Plan of Action
The project aims to support approximately 50 farm ponds in this region. The farmers are looking forward to working with DHAN to make this vision a reality. The first phase includes the construction of 25 farm ponds.
The farm ponds constructed in this region are around 15- 20m wide, 20-25 m long and 2 m deep, and cost between Rs. 25,000 and Rs. 30,000 each.
Pudurnadu is a tribal pocket of the Javadhu hills in the Vellore district of Tamil Nadu. The mild climate, good rainfall and fertile soil of Pudurnadu are ideal for growing crops like rain-fed banana (native to Pudurnadu) and other banana varieties, mango, jasmine and few vegetables like Lablab, beans, and chili.
However, despite being endowed with rich natural resources, fertile land, and high rainfall it is an underdeveloped area. As is the case with most tribal communities in India, the people here live in deprivation and poverty.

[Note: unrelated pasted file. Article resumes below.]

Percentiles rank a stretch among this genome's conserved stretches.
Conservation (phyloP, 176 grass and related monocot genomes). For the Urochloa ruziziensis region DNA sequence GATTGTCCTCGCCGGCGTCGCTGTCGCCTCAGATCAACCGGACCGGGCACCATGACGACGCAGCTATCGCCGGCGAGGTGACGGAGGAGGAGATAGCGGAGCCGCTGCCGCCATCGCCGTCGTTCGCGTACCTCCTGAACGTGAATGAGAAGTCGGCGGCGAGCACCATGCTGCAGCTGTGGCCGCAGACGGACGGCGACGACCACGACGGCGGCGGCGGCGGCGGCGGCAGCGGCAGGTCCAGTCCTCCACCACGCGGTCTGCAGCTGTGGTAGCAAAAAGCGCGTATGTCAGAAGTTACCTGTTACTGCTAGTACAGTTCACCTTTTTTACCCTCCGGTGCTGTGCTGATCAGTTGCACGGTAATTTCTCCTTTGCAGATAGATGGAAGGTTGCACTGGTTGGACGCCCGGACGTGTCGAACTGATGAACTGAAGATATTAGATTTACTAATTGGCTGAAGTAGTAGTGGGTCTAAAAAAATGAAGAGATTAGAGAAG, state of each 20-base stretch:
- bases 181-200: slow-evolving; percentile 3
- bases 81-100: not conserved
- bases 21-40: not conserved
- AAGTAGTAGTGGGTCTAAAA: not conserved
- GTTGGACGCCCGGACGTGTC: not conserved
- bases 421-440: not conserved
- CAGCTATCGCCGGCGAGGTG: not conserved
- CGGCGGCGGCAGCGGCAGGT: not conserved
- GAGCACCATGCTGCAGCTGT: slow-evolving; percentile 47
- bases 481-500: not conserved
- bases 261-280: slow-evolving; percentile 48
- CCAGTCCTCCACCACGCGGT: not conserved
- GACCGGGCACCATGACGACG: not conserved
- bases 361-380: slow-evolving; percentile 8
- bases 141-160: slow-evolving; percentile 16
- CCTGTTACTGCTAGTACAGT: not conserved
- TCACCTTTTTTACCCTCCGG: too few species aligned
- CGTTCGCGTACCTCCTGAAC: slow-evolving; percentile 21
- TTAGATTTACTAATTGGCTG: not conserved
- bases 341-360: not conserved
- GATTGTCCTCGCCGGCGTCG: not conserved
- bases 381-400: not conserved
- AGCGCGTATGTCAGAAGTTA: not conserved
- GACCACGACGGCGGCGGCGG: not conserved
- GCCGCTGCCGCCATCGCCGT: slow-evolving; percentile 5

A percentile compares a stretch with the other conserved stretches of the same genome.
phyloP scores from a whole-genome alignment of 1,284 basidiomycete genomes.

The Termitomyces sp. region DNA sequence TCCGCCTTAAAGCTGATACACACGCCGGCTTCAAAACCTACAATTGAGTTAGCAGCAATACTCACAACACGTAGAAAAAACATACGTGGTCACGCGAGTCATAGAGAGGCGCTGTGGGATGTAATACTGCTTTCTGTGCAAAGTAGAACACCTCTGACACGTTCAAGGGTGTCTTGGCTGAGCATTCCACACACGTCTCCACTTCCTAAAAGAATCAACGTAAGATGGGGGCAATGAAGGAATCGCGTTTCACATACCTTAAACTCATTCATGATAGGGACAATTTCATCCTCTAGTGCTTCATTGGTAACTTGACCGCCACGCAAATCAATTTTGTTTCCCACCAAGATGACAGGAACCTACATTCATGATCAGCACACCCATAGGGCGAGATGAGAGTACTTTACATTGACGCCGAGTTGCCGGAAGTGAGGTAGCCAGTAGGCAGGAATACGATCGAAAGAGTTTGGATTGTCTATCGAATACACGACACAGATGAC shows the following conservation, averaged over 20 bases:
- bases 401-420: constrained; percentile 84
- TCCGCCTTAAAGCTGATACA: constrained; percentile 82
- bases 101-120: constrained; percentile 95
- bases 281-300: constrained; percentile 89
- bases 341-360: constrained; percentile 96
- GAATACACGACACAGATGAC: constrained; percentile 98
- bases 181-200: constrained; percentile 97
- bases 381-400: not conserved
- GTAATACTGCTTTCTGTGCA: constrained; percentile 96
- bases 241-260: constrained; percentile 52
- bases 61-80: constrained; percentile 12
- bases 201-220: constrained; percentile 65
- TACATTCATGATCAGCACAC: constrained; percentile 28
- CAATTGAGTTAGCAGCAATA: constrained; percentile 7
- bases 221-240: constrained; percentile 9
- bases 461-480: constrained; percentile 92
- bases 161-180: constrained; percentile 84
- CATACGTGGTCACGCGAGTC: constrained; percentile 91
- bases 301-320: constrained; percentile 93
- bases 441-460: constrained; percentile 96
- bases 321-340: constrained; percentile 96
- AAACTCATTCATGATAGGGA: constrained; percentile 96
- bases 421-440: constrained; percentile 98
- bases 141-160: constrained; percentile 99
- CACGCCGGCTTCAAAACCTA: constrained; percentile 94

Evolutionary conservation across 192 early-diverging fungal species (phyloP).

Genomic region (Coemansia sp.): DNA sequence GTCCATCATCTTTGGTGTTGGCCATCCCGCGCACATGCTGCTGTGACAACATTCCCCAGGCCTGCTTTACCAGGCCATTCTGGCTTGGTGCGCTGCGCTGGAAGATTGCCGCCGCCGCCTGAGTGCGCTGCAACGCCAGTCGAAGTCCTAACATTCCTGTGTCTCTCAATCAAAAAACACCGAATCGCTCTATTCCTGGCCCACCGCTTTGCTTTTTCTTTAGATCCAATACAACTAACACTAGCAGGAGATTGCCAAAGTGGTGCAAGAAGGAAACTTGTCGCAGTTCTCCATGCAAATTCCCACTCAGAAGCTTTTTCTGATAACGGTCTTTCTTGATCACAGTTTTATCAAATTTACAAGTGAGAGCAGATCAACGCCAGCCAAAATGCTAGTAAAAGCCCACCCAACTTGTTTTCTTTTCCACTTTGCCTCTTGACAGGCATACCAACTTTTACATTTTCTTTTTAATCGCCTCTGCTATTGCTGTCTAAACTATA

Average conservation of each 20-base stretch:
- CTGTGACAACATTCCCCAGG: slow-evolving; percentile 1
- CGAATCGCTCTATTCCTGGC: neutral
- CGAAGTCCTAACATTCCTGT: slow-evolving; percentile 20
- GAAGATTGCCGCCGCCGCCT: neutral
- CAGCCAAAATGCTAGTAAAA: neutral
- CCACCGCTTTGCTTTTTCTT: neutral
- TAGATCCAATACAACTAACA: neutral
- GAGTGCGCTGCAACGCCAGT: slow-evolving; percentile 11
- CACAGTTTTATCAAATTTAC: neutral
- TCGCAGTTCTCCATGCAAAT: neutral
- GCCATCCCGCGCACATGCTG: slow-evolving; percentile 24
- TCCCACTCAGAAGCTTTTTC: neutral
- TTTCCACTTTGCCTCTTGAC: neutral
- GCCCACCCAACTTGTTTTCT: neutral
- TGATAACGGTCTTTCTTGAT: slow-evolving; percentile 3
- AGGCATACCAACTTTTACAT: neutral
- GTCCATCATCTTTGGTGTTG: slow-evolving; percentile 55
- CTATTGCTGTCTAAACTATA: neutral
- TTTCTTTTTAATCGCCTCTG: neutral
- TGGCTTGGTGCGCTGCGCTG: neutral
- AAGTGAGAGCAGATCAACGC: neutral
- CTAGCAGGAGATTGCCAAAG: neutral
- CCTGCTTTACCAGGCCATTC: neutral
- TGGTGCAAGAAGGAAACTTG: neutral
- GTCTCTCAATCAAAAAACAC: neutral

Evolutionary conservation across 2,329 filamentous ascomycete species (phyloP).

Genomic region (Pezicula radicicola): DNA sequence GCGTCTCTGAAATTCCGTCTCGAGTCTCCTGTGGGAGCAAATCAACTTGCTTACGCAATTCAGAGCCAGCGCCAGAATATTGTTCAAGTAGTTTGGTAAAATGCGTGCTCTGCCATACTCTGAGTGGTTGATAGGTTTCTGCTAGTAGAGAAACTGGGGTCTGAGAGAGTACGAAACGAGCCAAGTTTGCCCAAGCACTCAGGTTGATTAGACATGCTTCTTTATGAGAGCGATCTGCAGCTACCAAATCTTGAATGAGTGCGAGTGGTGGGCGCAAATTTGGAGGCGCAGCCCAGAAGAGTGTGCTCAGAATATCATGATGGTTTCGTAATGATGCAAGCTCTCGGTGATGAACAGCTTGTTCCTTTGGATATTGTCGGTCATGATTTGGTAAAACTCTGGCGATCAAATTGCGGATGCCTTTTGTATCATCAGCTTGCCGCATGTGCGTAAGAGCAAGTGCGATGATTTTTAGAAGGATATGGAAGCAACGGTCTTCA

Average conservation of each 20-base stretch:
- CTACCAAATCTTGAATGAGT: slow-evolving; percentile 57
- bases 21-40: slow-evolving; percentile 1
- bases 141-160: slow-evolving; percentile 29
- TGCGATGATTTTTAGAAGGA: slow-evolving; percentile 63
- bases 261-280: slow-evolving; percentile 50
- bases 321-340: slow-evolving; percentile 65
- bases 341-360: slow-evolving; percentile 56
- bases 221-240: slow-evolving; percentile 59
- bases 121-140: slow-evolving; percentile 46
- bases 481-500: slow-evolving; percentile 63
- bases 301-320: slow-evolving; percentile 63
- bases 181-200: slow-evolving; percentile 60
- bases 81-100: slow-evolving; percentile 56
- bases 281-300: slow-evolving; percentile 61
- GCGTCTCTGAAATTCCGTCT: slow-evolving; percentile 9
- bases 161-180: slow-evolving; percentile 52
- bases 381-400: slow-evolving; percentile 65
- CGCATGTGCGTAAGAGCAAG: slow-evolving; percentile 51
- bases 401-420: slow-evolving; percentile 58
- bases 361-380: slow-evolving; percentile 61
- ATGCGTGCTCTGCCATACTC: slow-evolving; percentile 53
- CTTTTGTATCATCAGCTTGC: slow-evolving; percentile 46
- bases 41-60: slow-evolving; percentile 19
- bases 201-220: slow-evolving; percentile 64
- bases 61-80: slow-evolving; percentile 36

Most of the families in this area rely on rain-fed agriculture as their main source of income, making the entire tribal economy dependent on rain. This presents the inhabitants of Pudurnadu with serious problems. The money made by monsoon farming is quite low, and due to the uncertainties of rainfall, the farmers can never be assured of even a meagre income. Furthermore, the people face unemployment for four to six months of the year when there is no rain for their fields.
Rationale for the project